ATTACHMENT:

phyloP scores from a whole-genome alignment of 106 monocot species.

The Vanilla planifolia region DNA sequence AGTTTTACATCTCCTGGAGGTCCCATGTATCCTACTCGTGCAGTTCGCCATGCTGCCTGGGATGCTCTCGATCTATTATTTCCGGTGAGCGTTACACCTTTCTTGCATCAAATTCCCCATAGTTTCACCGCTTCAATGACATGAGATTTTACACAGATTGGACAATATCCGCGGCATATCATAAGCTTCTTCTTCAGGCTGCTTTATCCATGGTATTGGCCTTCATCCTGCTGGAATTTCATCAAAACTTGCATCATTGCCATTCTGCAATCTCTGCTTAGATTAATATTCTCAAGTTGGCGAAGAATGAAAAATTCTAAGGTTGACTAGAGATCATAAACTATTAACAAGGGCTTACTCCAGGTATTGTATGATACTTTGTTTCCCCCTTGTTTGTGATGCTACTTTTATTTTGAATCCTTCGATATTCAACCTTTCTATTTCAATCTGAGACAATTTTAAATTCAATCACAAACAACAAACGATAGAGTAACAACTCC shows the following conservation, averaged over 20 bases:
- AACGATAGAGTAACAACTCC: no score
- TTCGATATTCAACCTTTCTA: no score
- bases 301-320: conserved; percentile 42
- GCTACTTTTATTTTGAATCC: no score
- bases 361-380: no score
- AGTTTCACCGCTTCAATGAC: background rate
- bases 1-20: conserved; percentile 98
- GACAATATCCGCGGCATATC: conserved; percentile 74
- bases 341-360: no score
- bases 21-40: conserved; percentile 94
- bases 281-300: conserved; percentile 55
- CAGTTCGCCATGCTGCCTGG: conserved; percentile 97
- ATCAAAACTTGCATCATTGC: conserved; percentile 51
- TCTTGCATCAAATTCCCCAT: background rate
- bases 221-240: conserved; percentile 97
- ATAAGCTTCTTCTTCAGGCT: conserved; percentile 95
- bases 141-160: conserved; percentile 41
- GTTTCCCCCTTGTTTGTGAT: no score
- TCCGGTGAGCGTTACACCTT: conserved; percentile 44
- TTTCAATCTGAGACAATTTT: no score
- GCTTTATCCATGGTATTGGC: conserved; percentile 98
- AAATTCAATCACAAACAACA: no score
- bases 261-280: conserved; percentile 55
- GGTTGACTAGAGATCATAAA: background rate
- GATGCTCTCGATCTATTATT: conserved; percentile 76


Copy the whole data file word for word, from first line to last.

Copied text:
phyloP scores from a whole-genome alignment of 106 monocot species.

The Vanilla planifolia region DNA sequence AGTTTTACATCTCCTGGAGGTCCCATGTATCCTACTCGTGCAGTTCGCCATGCTGCCTGGGATGCTCTCGATCTATTATTTCCGGTGAGCGTTACACCTTTCTTGCATCAAATTCCCCATAGTTTCACCGCTTCAATGACATGAGATTTTACACAGATTGGACAATATCCGCGGCATATCATAAGCTTCTTCTTCAGGCTGCTTTATCCATGGTATTGGCCTTCATCCTGCTGGAATTTCATCAAAACTTGCATCATTGCCATTCTGCAATCTCTGCTTAGATTAATATTCTCAAGTTGGCGAAGAATGAAAAATTCTAAGGTTGACTAGAGATCATAAACTATTAACAAGGGCTTACTCCAGGTATTGTATGATACTTTGTTTCCCCCTTGTTTGTGATGCTACTTTTATTTTGAATCCTTCGATATTCAACCTTTCTATTTCAATCTGAGACAATTTTAAATTCAATCACAAACAACAAACGATAGAGTAACAACTCC shows the following conservation, averaged over 20 bases:
- AACGATAGAGTAACAACTCC: no score
- TTCGATATTCAACCTTTCTA: no score
- bases 301-320: conserved; percentile 42
- GCTACTTTTATTTTGAATCC: no score
- bases 361-380: no score
- AGTTTCACCGCTTCAATGAC: background rate
- bases 1-20: conserved; percentile 98
- GACAATATCCGCGGCATATC: conserved; percentile 74
- bases 341-360: no score
- bases 21-40: conserved; percentile 94
- bases 281-300: conserved; percentile 55
- CAGTTCGCCATGCTGCCTGG: conserved; percentile 97
- ATCAAAACTTGCATCATTGC: conserved; percentile 51
- TCTTGCATCAAATTCCCCAT: background rate
- bases 221-240: conserved; percentile 97
- ATAAGCTTCTTCTTCAGGCT: conserved; percentile 95
- bases 141-160: conserved; percentile 41
- GTTTCCCCCTTGTTTGTGAT: no score
- TCCGGTGAGCGTTACACCTT: conserved; percentile 44
- TTTCAATCTGAGACAATTTT: no score
- GCTTTATCCATGGTATTGGC: conserved; percentile 98
- AAATTCAATCACAAACAACA: no score
- bases 261-280: conserved; percentile 55
- GGTTGACTAGAGATCATAAA: background rate
- GATGCTCTCGATCTATTATT: conserved; percentile 76